Wednesday, September 26, 2012

Scrivener for Windows: Self-Publishing

Want an easy and fairly inexpensive solution for creating files you can upload to Kindle Direct Publishing, read and edit on your tablet computer or eReader, and send to reviewers or beta readers? Look no further than Scrivener.

While I'd hoped to switch to a MacBook this year, it just wasn't in the budget. I needed a notebook computer I could use in my business as well as at home, and my business software is available only for Windows. I'm writing this post on my new Dell Inspiron, a great buy at Costco for only $500. Scrivener for Mac is far more robust than Scrivener for Windows because it's been available on the Mac for several years now.

I have two novels on Amazon, both were written with Word then uploaded to KDP in .html format. I followed the style guide published by Marc Coker at Smashwords in formatting my file. Despite significant efforts to ensure good formatting, I was recently told my The Mighty T file has formatting errors.

The problem with formatting a document with Word is it leaves gunk in the basic file. Gunk turns into font changes and formatting problems, even if you think you've done everything perfectly, as I had thought I'd done.

Scrivener gets your formatting right because it uses Amazon's own Kindlegen program. (You'll need to download and install Kindlegen before you can produce .mobi files. Good thing it's free.)

From now on, I'll use Scrivener to write my books and produce the files I need to self-publish my ebooks. Print books will still need to be formatted in another program. Currently I'm using MicroSoft Publisher for that.

In a nutshell, here's how I plan on writing and self-publishing my books:

Write my manuscript using Scrivener.

I use the example format Scrivener provides for writing novels, with a few changes. Each file folder is a chapter and I name them Chapter 1, Chapter 2, etc. In the text panel for the file folder (chapter) I write whatever I please. My current novel will have chapters titled "Chapter 1 - Monday".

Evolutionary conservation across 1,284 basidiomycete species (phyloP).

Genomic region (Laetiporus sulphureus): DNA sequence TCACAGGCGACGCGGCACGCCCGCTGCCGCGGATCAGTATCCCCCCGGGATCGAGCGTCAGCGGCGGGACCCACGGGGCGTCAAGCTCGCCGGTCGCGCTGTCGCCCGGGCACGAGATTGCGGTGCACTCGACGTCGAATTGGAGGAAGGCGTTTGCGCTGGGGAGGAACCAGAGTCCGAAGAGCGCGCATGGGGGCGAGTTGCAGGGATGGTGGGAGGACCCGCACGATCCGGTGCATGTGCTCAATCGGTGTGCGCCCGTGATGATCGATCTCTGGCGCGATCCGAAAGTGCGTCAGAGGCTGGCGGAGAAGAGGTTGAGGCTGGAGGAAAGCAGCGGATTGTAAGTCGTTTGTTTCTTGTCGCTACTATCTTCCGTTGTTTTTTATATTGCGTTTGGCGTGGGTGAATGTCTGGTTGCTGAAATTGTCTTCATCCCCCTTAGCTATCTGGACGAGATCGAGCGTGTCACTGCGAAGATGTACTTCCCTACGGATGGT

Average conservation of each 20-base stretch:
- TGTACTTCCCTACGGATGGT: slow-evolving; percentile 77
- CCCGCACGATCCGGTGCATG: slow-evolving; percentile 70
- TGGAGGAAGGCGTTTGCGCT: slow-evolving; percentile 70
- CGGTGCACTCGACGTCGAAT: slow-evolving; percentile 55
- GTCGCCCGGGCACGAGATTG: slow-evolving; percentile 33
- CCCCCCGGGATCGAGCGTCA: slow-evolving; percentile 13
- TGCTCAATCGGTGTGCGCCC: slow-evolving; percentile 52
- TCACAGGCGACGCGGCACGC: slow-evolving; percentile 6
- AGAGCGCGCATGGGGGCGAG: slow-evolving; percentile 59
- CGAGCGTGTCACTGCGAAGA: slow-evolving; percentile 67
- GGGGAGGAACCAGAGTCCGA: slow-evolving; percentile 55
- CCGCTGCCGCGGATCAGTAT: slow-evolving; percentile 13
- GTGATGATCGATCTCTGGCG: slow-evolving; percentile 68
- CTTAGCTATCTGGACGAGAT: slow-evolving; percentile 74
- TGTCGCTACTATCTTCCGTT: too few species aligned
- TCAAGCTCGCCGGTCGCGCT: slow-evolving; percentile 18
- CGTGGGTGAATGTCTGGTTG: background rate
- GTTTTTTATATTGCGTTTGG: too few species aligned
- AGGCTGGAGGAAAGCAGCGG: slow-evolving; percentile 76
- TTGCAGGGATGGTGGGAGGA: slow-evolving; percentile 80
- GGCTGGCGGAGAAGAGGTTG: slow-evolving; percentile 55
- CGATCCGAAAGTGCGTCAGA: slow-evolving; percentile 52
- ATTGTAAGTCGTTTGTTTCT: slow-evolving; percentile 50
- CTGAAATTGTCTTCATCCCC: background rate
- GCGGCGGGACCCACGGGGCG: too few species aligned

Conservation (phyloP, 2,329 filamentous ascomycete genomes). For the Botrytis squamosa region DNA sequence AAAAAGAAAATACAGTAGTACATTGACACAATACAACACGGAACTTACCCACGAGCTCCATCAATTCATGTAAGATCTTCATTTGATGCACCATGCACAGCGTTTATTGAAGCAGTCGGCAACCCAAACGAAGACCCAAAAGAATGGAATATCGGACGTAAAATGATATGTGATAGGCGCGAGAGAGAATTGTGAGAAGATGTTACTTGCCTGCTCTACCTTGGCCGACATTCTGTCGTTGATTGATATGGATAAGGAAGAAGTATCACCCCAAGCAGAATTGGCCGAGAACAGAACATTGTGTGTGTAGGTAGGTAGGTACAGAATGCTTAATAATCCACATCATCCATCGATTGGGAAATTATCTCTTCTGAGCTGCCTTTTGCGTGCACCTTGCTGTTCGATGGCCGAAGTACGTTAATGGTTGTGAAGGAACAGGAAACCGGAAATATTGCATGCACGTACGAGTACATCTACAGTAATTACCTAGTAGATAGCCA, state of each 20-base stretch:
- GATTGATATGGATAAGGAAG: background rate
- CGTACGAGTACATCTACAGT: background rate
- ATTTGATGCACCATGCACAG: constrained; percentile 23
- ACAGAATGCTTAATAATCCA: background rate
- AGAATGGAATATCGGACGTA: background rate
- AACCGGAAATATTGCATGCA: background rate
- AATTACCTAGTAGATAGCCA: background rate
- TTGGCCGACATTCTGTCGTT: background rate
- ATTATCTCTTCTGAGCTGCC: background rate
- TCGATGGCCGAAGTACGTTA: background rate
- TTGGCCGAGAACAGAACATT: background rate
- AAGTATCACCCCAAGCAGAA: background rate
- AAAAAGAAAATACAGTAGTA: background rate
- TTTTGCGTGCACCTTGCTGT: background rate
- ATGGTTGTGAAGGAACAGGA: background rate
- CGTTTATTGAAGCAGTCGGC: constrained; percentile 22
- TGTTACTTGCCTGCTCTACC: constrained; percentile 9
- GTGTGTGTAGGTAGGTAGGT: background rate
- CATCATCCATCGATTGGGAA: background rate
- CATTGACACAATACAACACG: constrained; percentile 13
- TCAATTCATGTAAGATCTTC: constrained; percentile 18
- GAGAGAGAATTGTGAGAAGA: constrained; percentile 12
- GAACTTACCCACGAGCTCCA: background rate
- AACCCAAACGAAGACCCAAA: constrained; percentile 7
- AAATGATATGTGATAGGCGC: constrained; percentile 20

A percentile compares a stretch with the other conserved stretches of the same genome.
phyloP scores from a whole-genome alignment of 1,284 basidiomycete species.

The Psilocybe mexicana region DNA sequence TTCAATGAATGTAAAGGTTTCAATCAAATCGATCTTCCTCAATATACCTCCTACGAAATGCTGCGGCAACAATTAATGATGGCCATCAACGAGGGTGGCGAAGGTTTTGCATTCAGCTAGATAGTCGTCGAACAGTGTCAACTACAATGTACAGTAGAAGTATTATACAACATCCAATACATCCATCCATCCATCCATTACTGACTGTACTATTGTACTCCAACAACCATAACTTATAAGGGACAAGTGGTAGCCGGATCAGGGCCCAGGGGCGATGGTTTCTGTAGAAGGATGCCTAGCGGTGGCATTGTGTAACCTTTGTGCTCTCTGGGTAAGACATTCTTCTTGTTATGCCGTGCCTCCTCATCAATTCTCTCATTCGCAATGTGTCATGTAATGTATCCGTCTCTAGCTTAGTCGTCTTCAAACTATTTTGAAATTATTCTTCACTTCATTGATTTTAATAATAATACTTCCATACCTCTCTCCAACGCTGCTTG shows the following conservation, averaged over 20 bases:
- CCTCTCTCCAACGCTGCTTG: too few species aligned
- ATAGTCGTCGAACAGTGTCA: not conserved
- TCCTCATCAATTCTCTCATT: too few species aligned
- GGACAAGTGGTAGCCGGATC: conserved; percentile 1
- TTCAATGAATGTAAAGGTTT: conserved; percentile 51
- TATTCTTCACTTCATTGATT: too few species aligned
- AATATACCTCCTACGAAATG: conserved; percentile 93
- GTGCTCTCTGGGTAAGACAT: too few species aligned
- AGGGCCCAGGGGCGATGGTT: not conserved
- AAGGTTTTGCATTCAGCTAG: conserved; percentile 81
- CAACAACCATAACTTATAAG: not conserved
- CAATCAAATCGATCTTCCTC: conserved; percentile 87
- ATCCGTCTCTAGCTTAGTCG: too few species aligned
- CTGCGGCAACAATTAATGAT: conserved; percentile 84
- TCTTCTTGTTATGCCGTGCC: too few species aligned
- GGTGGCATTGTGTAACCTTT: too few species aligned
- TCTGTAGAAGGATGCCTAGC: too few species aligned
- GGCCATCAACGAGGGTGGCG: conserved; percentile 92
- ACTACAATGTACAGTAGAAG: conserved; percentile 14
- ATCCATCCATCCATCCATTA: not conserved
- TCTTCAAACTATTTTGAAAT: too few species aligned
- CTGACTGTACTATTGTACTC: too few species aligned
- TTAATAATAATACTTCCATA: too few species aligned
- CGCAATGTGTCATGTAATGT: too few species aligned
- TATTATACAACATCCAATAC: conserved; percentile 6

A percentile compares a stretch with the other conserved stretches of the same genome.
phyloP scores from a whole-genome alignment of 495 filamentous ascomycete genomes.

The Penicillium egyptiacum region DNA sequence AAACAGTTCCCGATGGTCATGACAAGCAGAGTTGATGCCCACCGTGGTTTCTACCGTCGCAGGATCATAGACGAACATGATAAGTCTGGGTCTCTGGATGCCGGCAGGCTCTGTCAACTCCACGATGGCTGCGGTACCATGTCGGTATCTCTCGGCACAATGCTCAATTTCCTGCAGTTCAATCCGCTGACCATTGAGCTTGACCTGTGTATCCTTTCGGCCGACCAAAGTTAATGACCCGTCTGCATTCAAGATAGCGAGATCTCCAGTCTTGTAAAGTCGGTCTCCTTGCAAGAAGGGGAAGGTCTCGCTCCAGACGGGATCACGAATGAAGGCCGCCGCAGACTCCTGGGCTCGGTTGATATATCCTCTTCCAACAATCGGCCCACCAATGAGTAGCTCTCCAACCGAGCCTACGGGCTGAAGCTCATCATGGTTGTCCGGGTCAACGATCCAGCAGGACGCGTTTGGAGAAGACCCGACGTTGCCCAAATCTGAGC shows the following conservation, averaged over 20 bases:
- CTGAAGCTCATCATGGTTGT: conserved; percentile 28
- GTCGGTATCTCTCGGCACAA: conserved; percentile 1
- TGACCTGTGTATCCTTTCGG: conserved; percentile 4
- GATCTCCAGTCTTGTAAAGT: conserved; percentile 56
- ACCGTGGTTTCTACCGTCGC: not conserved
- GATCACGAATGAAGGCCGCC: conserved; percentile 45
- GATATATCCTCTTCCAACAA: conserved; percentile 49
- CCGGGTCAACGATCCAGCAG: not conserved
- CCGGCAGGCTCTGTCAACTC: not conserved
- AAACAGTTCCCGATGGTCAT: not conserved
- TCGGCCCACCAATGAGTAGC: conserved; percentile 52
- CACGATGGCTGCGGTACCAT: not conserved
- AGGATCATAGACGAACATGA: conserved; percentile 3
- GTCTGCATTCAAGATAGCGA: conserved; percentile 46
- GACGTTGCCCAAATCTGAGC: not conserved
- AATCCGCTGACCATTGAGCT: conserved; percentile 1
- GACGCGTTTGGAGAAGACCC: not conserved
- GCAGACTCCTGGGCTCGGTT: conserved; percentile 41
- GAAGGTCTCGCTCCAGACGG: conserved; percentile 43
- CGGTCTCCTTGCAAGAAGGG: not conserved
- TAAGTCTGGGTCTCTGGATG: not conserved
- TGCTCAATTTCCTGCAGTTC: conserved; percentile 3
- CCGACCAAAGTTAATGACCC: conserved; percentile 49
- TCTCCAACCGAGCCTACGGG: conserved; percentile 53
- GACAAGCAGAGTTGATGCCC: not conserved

Below each file folder I insert a text placeholder for each scene in the chapter. This has been great for easily getting around in the manuscript. No more using the search function in Word to find a scene.

If I've written a new scene on my iPad, I can import it into Scrivener and format it as I've formatted everything else in the MS in less than a minute. Editing scenes I've created in Scrivener on my iPad isn't a simple process, however. The scene must first be exported into a .txt file. I use DropBox to sync up such files with iA Writer, my iPad writing app. I'm told Mac users can edit files, or parts of files, on their mobile devices by using another app. I think it's called OneNote, but I'm not positive. They don't have to export their files first.

Edit either on paper or on my iPad.

Once I've editing my MS a couple of times on the computer, it's ready to be either printed or compiled to a format that can be read on my iPad. Editing on my iPad went so well with my WIP that I may skip the printing stage next time.

I compiled my MS into .mobi files this time, then emailed them to my Kindle email address. They showed up on my Kindle app in 5-10 minutes. I could then edit them on my iPad wherever I please without having to carry a folder of paper around with me. If you're in WiFi range, each edit is uploaded and saved.

I may play with the Stanza app next time as it allows me to read and edit in Courier, my favorite typeface for writing. It takes .epub files, which Scrivener makes, of course.

I have one beef with the version of Scrivener I'm currently using, when printing. You need to remember to tell it to print page numbers because by default it doesn't. The page numbers won't help you find your place in Scrivener, because there aren't any page numbers in Scrivener. But just imagine you've printed, say, 100 pages to edit and, klutz that you are, you drop them on the floor. You're out of luck if you didn't have the program print page numbers for you.

Publish to Amazon with Scrivener.